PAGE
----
One hundred five volunteers (61 females and 44 males) without any on-going pain or history of major injury or surgery in the spine and lower limbs were participated in this study. Participants signed an Institutional Review Board approved (approval No. 1041231-190219-HR-089-03) consent form. The characteristics of participants is summarized in the Table 1.

2. Equipment

The PALM device (Palpation Meter; Performance Attainment Associates, St. Paul, MN, USA) was used to measure the sagittal pelvic tilt angle. It consists of an inclinometer and two caliper arms with a hole at the end of each caliper arm for accurate palpation. Intraclass correlation coefficient values (95% confidence Interval), standard error of measurement and smallest detectable change values for intra-rater reliability of sagittal pelvic position was 0.92 (0.80–0.97), 0.7 and 1.8 degrees in standing and 0.90 (0.74–0.96), 1.5 and 4.0 degrees in sitting [20].

3. Procedure

The maximal pelvic anterior and posterior tilt angles were measured at the end of active range of motion on the dominant side in sitting and standing. The order of measurement was randomized using the random formula in Excel (Microsoft, Redmond, WA, USA). Participants were asked to wear a short pants to visually inspect the alignment of lower extremities. They stood or sat with their feet parallelly apart 30 cm to control the ankle and hip rotation between trials [19]. A height adjustable stool was used for sitting and the height was adjusted to keep the knee joints in 90 degrees. They kept their arms crossed over the chest while a single examiner palpated the anterior superior iliac spines (ASIS) and posterior superior iliac spines (PSIS). The palpation procedure was done as described by Herrington [8]. The angle between ASIS and PSIS was measured three times and averaged [5]. When the erect trunk posture was not established, the participant was instructed and remeasured. Positive values were related to anterior pelvic tilt, while negative values were related to posterior pelvic tilt. Prior to measure, the examiner explained the pelvic tilt motion with demonstration and they practiced both anterior and posterior pelvic tilt motion at least 10 times for familiarization. The verbal instruction for anterior pelvic tilt was “bring your imaginary tail up as much as possible” and “bring it down and forward as much as possible” for posterior pelvic tilt.

4. Data Analysis

Outcome variables are the pelvic anterior and posterior tilt angles and the range of pelvic tilt motion (the difference between the pelvic anterior and posterior tilt angles). For statistical analyses, repeated-measures ANOVA was used to test whether the outcome variables were associated with the testing position (a within-subject effect, sitting and standing) and sex (a between-subject effect). In case of significant interaction between sex and testing position, sitting and standing data were separately tested using the independent t-test. All analyses were conducted with SPSS version 20 (IBM Co., Armonk., NY, USA) using a significance level of alpha = 0.05.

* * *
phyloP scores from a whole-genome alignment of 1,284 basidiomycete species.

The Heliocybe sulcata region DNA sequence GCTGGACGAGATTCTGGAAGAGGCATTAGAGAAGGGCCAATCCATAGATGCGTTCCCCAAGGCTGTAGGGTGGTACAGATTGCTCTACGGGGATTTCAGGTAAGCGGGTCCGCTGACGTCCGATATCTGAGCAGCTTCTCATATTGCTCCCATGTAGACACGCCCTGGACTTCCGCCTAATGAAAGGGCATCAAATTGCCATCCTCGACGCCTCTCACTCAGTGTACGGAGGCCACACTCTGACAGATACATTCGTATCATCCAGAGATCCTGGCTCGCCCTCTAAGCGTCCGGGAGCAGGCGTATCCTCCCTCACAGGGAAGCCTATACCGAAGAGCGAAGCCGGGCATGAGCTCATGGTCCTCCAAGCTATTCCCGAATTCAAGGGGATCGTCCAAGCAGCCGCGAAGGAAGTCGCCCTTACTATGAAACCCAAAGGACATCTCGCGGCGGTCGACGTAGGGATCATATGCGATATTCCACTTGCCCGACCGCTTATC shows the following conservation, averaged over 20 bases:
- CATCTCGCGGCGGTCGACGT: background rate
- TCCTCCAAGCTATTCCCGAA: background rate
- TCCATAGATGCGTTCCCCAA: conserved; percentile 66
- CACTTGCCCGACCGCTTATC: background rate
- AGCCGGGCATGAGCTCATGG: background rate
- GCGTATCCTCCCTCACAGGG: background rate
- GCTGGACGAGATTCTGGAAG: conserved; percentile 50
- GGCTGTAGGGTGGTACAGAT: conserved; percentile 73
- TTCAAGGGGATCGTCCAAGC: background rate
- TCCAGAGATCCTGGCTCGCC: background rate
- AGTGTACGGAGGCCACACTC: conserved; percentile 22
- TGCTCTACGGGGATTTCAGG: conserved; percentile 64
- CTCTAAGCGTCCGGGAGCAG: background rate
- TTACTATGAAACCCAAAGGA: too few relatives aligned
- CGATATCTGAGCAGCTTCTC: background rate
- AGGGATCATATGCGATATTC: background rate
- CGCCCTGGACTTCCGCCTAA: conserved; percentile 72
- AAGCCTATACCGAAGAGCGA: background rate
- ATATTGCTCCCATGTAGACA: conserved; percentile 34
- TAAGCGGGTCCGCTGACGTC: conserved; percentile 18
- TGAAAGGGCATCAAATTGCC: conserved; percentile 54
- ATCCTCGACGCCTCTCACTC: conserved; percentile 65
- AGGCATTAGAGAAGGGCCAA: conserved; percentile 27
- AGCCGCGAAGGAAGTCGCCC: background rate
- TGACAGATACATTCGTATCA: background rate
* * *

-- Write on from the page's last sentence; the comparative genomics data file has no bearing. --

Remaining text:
Anterior pelvic tilt angle of the male participants was 8.4° ± 5.2° in standing and –2.5° ± 9.0° in sitting, while, in the female participants, 10.9° ± 5.4° in standing and 2.4° ± 7.3° in sitting (Figure 1). The main effects of position (F = 125.62, p < 0.01) and of sex (F = 12.45, p < 0.01) on the anterior pelvic tilt were both statistically significant. The interaction effect between position and sex were not significant (F = 1.91, p = 0.17).

Posterior pelvic tilt angle of the male participants was –6.5° ± 3.2° in standing and –19.8° ± 7.0° in sitting, while for the females –6.7° ± 3.9° in standing and –15.6° ± 6.7° in sitting (Figure 2). The main effects of position (F = 261.25, p < 0.01) and of sex (F = 5.4, p = 0.02) on the posterior pelvic tilt were both statistically significant. The interaction effect between position and sex were significant (F = 9.98, p < 0.01). When separately analyzed using the independent t-test, the effect of sex on the posterior pelvic tilt was significant in sitting (t = 3.04, p < 0.01), but not in standing (t = –0.28, p = 0.78).

Pelvic range of motion of the male participants was 14.9° ± 5.0° in standing and 17.3° ± 5.5° in sitting, while in female 17.6° ± 5.2° in standing and 18.1° ± 6.9° in sitting (Figure 3). The main effects of testing position (F = 5.17, p = 0.03) was statistically significant but the effect of sex (F = 3.29, p = 0.07) on the pelvic range of motion was not statistically significant. The interaction effect between position and sex were not significant (F = 2.49, p = 0.12).

The range of pelvic tilt varies by testing position and sex. The anterior pelvic tilt was greater in standing than in sitting and the posterior pelvic tilt was lesser in sitting than in standing. The anterior pelvic tilt in sitting and standing was greater in the females than in the males. However, the effect of sex on the posterior pelvic tilt was only significant in sitting, but not in standing. The range of pelvic tilt was greater in sitting but not significantly affected by the sex. The sagittal pelvic motion in these young adults demonstrated fairly large variability and the testing position and sex must be considered for assessing the pelvic tilt motion accurately in a clinical setting.

The marginal mean of anterior pelvic tilt in both male and female together was 9.5° ± 8.8° greater in standing (9.9° ± 5.5°) than in sitting (0.4° ± 8.4°) and the posterior pelvic tilt was 10.7° ± 7.2° lesser in sitting (–17.4° ± 7.1°) than in standing (–6.6° ± 3.6°). Relatively to standing, in sitting position, the hip joints are in flexed position, the pelvis is tilted posteriorly, and consequently the lumbar lordosis is decreased. Decreased lumbar lordosis from the posterior pelvic tilt in sitting can limit the load distributing and absorbing function of lumbar spine. Spine, pelvis and lower extremity movements are closely interconnected due to the closed kinematic chain [25]. For example, induced calcaneal eversion using a wedge under the hindfoot tilted the pelvis anteriorly [24]. Increased posterior pelvic rotation during hip flexion can cause excessive lumbar spine movement and increase lumbar spine stress [4,13,26].